All talks will take place in the upper floor auditorium of the refurbished Marriott’s Warehouse. Trust Chairman Dr Paul Richards says “I am grateful to the distinguished speakers who have agreed to contribute to the re-launch of the educational activities of the Trust. The Trust’s charitable objectives are educational and it wants to increase understanding of its mission to the wider public. It is hoped the exciting new lecture programme will go some way to achieve this.”
For all Trust enquiries tel 07582 037301 .


© Gareth Calway 2013. Gareth’s stand up poetry show ‘From Creation to Cromer’ plays Elsing Village Hall on Oct 26; his ‘Beat Music It Was 50 Years Ago Today’ (Spoken word celebration of Beatlemania with guitar by John William) comes to Great Massingham Social Club and live Folkspot radio broadcast on Nov 10. His play Tom and Harry (about Norfolk-born Anne Boleyn) comes to Marriott’s Warehouse on Nov 28.

July 28, 2013

Sedgeford Historical Archeological Research Project 2013 (Lynn News)


Lynn News article link 




The sketch is a conjectural reconstruction by Dr John Jolley (pictured, digging in the Lynn News article) of the industrial-scale oven (unearthed remnant pictured) that served Saxon Sedgeford.




The Sedgeford Historical Archaeological Research Project (SHARP) has just packed up its tents and marquees at the end of its eighteenth season. It has come a long way from that chance meeting off the Amalfi coast in 1996 between founder-director Dr Neil Faulkner, then conducting a tour of Roman archaeological sites, and renowned anthropologist Sedgeford Estate owner Bernard Campbell, whose ploughs frequently unearthed bones. Dr Faulkner’s 18th Annual Open Day talk ‘Who were the Anglo-Saxons?’ dismissed the view, established by the Venerable Bede in the 8th century and still learned by many of us at school twelve centuries later - that waves of axe-bearing Angles, Saxons and Jutes ‘invaded’ post-Roman Britain and established a barbarian bridgehead from which eventually all southern Britain became Angle-land.
On the contrary, these early ‘Saxons’ were a relatively democratic band of comrades-in-arms often actually joined by local Britons looking for leadership and protection in the ‘dark’ times after Roman withdrawal. It was no picnic crossing the North Sea in a small boat to start again on a north-facing coastal hill above the River Heacham. These vigorous egalitarian immigrants gave hope and leadership to a society that had fallen apart and where much of the toil had been done by slaves.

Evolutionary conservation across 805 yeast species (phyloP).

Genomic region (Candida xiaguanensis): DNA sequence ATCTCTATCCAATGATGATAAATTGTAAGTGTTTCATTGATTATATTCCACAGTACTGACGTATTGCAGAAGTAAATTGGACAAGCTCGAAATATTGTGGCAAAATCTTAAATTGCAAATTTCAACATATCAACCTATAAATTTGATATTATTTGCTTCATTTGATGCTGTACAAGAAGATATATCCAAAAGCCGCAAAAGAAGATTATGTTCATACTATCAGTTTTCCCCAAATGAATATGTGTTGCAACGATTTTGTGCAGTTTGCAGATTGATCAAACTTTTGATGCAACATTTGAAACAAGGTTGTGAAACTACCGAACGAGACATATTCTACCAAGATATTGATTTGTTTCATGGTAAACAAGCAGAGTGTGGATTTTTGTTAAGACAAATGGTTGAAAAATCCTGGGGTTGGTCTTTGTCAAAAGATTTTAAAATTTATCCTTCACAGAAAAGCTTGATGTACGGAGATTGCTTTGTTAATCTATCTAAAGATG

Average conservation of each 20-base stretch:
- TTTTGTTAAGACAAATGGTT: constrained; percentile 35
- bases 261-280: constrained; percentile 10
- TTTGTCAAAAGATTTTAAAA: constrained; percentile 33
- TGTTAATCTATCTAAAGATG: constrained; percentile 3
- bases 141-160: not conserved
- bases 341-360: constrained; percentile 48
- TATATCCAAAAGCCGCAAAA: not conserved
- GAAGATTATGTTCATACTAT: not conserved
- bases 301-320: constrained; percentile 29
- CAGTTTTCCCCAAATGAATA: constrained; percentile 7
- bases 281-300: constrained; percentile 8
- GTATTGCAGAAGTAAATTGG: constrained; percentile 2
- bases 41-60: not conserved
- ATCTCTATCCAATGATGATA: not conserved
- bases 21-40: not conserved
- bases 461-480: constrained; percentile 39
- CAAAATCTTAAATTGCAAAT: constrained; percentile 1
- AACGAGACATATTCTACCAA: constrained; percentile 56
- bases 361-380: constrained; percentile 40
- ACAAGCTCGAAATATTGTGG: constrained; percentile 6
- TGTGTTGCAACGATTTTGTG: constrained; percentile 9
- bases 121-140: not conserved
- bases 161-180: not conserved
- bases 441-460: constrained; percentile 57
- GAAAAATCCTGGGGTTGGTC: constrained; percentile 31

The modern-day village of Sedgeford, built on a gentle south-facing hill, has 600 inhabitants and lies within an area of outstanding natural beauty. In Saxon times, Sedgeford by contrast lay south of the river. SHARP’s original focus was a riverside graveyard mysteriously abandoned in Norman times but preserved in old mother’s threats to naughty children ‘you’ll be sent to the boneyard with the dead folk.’ This ‘Boneyard’ yielded Saxon burial and cremation – and a Viking woman buried with a horse – and a Late Saxon murder scene: a large healthy male with fatal wounds still etched into the skeleton by a Viking marauder, now an exhibit, as well as a crouch-burial dating from the Bronze Age.
Current excavations are of the ‘living space’ atop the hill. Though north-facing, this Sedgeford was sheltered from the prevailing wind and in the days of wattle and daub walls and thatched roofs –pole marks of these in the wattle are still visible – shelter may have weighed with locals as much as Conservation Area status does today. The find of the season is an industrial-scale oven (pictured) - with a Mid-Saxon handprint preserved in the hardened clay - set outside the village because of the fire-danger sparks and flames posed to thatched roofs. The rich Saxon soil it rests in puts ours to shame.

Diggers-for-a-day are so enthused by Debra Riches’ inductions they stay for week and come back annually, sifting through the shells of oysters eaten by our six foot plus forebears boated upriver to market as far as the Saxon harbour at Fring. If only the bread Saxon Sedgeford ate hadn’t contained so much grit, which wore out their teeth and plagued them with abscesses and septicaemia, we might envy their health and lifestyle .
Diggers range from archaeology scholars and students to enthusiastic amateurs of all ages and are a lively mixture of Norfolk (one man cycles in from King’s Lynn) national and international. Two locals whose future has been found in the Sedgeford trenches are Max Ogden from Snettisham, enthused by the dig aged 12, later graduate in Archaeology at Nottingham University, and Milly Foster of Sherbourne, a 16 year old SHARP digger just graduated in Archaeology at Reading. Postgraduate Alice Wolff from California explained the huge distance travelled as due to the international prestige of the site and the fact that East Anglia has so much more history than America under its quiet fields.